Big Fish Audio Zodiac Review

Rich in atmosphere, Zodiac offers a more organic approach in what is becoming a very electronic world. Andy Jones digs the concrete…

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Price £125
Contact Time+Space – 01837 55200
Web www.timespace.com
Minimum System Requirements – PC Windows 7 – Mac OSX 10.7 – Kontakt 5 (free)

Here’s a collection inspired by ‘musique concrète’ – no, don’t run away! It’s an often misunderstood and pretentiously used term – as is a lot of French, let’s face it – and a subject I studied (albeit briefly) a few decades ago. Essentially, it’s a way of recording and manipulating found sound – that is, real noise: industrial, atmospheric, anything you hear outdoors – and this is a collection inspired by the process. So, as Big Fish states, ‘no synthesizers were used to create the instruments in Zodiac. Instead, all instruments were created from organic sources’.

This makes the listening experience all the more remarkable because as you step through the collection of 200 patches and play single notes or stacked chords, you get sounds and atmospheres from far-off places – other planets, even – and as the patches evolve and develop it really is hard to believe that nothing electronic lies at their source.

The Categories
We’ll start with the Pads, which is the first category and where the heart and scope of the collection lies. Composer Thomas Newman is famous for his stark and emotional piano-based soundtracks for the films Shawshank Redemption and American Beauty and, while it’s the melodies that people remember, it’s as much about what is going on in the background – the delicate strings, the subtle pads and atmospheres – that somehow gives the piano more gravitas.

I’ve often wondered how he and the likes of David Sylvian – and, of course, the mighty Brian Eno on his ambient albums –create those atmospheres. There’s a feature – or a book – right there, but for the moment simply step through each and every one of these for a lesson in similar atmospheric creation.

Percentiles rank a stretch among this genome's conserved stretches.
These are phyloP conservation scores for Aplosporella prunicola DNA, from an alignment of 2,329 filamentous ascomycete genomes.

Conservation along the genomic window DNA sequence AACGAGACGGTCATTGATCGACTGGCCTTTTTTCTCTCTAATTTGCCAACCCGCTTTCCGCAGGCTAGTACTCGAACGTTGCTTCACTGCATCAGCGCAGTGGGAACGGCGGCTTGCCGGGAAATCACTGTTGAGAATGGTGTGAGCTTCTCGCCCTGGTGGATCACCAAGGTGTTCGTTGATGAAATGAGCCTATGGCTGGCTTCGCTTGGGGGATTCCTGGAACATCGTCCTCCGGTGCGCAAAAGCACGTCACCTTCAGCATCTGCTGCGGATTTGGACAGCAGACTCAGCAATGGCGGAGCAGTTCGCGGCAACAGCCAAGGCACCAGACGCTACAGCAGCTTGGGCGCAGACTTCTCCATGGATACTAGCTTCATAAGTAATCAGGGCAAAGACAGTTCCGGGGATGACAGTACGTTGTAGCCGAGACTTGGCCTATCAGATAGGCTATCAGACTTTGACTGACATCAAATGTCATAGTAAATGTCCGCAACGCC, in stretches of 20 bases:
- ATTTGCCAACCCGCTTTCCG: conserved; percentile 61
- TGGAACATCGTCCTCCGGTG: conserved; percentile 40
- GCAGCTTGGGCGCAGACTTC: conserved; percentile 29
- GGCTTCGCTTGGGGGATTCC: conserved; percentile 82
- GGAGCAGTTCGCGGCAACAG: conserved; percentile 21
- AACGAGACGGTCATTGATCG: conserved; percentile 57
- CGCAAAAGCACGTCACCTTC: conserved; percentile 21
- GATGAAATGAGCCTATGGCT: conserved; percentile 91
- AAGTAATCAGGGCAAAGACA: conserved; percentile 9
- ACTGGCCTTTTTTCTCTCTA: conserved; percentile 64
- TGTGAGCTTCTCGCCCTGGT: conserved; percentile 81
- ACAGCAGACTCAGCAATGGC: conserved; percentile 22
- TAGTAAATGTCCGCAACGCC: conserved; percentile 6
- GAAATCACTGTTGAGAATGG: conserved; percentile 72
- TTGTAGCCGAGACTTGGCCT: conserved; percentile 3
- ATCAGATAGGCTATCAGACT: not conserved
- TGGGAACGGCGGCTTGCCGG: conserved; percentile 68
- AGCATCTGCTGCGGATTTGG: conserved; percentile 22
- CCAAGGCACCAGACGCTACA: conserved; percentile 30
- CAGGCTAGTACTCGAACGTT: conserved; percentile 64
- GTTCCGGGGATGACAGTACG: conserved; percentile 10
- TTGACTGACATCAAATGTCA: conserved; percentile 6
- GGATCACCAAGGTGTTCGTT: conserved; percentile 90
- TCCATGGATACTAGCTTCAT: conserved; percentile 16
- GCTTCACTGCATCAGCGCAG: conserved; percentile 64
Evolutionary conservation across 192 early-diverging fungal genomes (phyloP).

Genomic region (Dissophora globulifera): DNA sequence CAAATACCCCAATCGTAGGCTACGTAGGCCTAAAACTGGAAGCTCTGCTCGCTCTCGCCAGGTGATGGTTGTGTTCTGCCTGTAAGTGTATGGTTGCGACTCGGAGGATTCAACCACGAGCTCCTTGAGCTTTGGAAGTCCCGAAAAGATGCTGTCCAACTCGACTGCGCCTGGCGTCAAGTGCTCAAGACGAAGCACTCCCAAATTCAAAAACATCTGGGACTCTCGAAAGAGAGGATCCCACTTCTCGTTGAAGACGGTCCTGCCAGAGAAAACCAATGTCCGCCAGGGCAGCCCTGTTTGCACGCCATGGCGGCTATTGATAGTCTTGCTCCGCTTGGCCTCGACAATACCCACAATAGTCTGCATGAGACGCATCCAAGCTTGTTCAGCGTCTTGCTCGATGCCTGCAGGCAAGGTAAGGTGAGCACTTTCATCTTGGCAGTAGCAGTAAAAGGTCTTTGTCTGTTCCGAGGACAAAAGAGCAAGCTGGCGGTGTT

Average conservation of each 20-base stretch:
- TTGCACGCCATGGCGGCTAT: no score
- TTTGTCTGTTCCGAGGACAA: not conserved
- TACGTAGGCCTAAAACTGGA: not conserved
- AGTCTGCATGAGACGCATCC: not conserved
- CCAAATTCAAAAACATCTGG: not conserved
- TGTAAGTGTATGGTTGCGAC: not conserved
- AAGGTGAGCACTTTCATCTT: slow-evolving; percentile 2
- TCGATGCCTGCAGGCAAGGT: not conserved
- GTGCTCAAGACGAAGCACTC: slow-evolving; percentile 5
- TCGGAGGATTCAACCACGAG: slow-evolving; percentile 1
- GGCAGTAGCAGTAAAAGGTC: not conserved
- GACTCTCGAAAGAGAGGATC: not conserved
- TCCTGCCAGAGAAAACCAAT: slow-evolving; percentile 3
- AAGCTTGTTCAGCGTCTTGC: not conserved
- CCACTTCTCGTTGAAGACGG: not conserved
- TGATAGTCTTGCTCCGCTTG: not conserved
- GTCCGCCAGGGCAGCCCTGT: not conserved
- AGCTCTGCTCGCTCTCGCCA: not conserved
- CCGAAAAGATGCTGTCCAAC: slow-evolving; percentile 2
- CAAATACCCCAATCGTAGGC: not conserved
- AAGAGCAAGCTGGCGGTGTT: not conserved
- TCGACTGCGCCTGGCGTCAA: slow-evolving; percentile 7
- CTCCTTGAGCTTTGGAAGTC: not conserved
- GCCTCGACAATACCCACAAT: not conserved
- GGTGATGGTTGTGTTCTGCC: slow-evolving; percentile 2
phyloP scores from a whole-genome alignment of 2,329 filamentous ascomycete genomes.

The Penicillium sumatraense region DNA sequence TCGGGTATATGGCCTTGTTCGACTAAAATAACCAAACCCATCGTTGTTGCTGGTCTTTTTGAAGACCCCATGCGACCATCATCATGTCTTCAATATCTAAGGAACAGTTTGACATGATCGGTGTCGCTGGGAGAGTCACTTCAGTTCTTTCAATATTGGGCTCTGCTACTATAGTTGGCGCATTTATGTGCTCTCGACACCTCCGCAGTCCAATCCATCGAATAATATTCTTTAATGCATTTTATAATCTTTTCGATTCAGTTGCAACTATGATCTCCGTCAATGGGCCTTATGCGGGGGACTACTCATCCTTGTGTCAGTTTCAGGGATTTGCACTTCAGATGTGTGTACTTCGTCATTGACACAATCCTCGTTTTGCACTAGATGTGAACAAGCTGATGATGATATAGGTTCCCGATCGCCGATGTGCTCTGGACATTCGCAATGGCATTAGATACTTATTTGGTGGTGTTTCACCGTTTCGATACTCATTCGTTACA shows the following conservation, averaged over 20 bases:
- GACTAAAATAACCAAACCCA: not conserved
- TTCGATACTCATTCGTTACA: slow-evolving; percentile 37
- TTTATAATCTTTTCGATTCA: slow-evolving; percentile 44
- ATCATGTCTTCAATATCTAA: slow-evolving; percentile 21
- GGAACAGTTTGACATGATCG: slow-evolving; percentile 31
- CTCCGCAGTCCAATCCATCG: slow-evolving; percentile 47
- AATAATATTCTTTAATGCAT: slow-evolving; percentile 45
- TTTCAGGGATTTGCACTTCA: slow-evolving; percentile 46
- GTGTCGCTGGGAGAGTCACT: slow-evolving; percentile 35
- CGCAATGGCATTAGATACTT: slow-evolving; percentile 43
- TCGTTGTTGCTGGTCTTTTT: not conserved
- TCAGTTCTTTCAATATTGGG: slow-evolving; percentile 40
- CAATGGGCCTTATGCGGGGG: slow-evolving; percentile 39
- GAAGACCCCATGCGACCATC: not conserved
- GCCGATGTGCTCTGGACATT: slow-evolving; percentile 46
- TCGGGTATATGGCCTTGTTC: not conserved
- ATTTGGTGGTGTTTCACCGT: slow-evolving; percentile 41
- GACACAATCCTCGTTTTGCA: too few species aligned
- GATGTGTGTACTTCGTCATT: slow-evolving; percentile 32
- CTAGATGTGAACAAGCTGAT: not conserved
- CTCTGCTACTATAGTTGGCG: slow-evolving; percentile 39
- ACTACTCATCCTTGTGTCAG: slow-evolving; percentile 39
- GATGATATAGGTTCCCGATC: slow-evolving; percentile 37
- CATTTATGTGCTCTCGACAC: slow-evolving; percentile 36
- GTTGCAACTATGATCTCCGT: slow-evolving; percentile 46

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The sheer beauty of the first dozen or so will have you reaching for record – it’s ‘single-note, instant soundtrack’ time. And while no synths were used in their recording, the names offer clues as to their origins. Patches like Guitar Pad 02 are particular favourites of mine – a rich, almost hollow atmosphere that builds like some ghostly wind. I can only imagine that the recording process amounted to abusing the strings and using a stack of recording effects. Maybe we should just interview the people responsible as each one sounds like it has its own recording story…

So the Pads are worth the asking price alone. The Melodic section is less atmospheric and more about traditional chimes, bells, flutes and guitars. Whereas the Atmospheres might not quite fit in to more traditional compositions, this lot certainly will. They are all excellently recorded and many make great use of Zodiac’s onboard delay and reverb effects.

Within the Bass section you obviously get some of the more low-frequency instruments, with deeply effected samples from various brass and stringed instruments. My only criticism is that some of these do sound a little ‘sampled’ at their extremes – something that is always going to happen in a collection like this.

The Percussion section has bamboos, Burmese drums, gongs and marimbas and sounds a little ordinary compared to what has gone before. The Zodiac Kits put the percussion sounds in the right context, however, with different bits, hits, pieces and glitches spread together across your keyboard. The Musique Concrète and Zodiac Glitch sets in particular will inspire you to be the next Pierre Schaeffer.

The final, Experiment Atonal, section is just that. It’s like the Pads section but far more ‘out-there’. In that section you just want to immerse yourself and lie there like a baby in a womb; here, it’s that but a lot more wobbly – certainly more interesting but far less peaceful.

Overall, this is one of the most interesting collections I have come across. I love the atmosphere, vibe and direction of the whole collection and applaud its recording philosophy. So it’s not only inspiring musically – there might even be a feature in this very magazine on how it was recorded.

 

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